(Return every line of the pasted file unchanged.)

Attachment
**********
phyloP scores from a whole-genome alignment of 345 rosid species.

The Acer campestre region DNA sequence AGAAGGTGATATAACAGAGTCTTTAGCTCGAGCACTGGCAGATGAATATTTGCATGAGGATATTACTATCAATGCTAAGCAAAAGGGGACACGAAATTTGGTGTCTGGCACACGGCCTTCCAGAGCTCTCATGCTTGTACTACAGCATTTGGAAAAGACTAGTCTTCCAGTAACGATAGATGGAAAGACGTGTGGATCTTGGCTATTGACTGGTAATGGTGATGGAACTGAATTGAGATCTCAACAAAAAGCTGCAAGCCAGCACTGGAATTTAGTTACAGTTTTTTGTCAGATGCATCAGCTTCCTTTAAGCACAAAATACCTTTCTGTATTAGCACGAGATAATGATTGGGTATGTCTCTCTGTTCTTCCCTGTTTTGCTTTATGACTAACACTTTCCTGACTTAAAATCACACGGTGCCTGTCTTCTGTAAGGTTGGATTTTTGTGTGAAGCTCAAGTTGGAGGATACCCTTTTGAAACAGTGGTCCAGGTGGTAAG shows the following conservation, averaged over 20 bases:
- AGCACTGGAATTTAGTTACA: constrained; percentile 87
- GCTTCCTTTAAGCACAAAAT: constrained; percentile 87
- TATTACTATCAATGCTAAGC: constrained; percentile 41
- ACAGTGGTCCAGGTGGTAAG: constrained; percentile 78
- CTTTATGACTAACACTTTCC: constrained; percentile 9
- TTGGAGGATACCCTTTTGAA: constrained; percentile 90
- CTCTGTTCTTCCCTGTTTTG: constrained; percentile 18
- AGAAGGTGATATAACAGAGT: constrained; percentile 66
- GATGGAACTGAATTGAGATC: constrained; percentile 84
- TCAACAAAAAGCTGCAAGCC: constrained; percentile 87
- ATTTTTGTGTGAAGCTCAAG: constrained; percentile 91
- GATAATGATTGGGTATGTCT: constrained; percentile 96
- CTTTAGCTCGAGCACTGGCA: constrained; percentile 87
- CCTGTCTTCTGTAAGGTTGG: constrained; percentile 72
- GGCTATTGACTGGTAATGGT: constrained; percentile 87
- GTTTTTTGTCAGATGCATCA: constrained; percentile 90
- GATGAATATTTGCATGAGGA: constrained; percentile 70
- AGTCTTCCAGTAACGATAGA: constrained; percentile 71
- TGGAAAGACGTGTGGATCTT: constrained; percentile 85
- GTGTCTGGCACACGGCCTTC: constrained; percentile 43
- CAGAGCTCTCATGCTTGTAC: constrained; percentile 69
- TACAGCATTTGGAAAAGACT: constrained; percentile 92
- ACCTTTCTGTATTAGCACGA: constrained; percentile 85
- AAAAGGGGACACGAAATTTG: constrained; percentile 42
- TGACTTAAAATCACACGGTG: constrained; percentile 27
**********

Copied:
phyloP scores from a whole-genome alignment of 345 rosid species.

The Acer campestre region DNA sequence AGAAGGTGATATAACAGAGTCTTTAGCTCGAGCACTGGCAGATGAATATTTGCATGAGGATATTACTATCAATGCTAAGCAAAAGGGGACACGAAATTTGGTGTCTGGCACACGGCCTTCCAGAGCTCTCATGCTTGTACTACAGCATTTGGAAAAGACTAGTCTTCCAGTAACGATAGATGGAAAGACGTGTGGATCTTGGCTATTGACTGGTAATGGTGATGGAACTGAATTGAGATCTCAACAAAAAGCTGCAAGCCAGCACTGGAATTTAGTTACAGTTTTTTGTCAGATGCATCAGCTTCCTTTAAGCACAAAATACCTTTCTGTATTAGCACGAGATAATGATTGGGTATGTCTCTCTGTTCTTCCCTGTTTTGCTTTATGACTAACACTTTCCTGACTTAAAATCACACGGTGCCTGTCTTCTGTAAGGTTGGATTTTTGTGTGAAGCTCAAGTTGGAGGATACCCTTTTGAAACAGTGGTCCAGGTGGTAAG shows the following conservation, averaged over 20 bases:
- AGCACTGGAATTTAGTTACA: constrained; percentile 87
- GCTTCCTTTAAGCACAAAAT: constrained; percentile 87
- TATTACTATCAATGCTAAGC: constrained; percentile 41
- ACAGTGGTCCAGGTGGTAAG: constrained; percentile 78
- CTTTATGACTAACACTTTCC: constrained; percentile 9
- TTGGAGGATACCCTTTTGAA: constrained; percentile 90
- CTCTGTTCTTCCCTGTTTTG: constrained; percentile 18
- AGAAGGTGATATAACAGAGT: constrained; percentile 66
- GATGGAACTGAATTGAGATC: constrained; percentile 84
- TCAACAAAAAGCTGCAAGCC: constrained; percentile 87
- ATTTTTGTGTGAAGCTCAAG: constrained; percentile 91
- GATAATGATTGGGTATGTCT: constrained; percentile 96
- CTTTAGCTCGAGCACTGGCA: constrained; percentile 87
- CCTGTCTTCTGTAAGGTTGG: constrained; percentile 72
- GGCTATTGACTGGTAATGGT: constrained; percentile 87
- GTTTTTTGTCAGATGCATCA: constrained; percentile 90
- GATGAATATTTGCATGAGGA: constrained; percentile 70
- AGTCTTCCAGTAACGATAGA: constrained; percentile 71
- TGGAAAGACGTGTGGATCTT: constrained; percentile 85
- GTGTCTGGCACACGGCCTTC: constrained; percentile 43
- CAGAGCTCTCATGCTTGTAC: constrained; percentile 69
- TACAGCATTTGGAAAAGACT: constrained; percentile 92
- ACCTTTCTGTATTAGCACGA: constrained; percentile 85
- AAAAGGGGACACGAAATTTG: constrained; percentile 42
- TGACTTAAAATCACACGGTG: constrained; percentile 27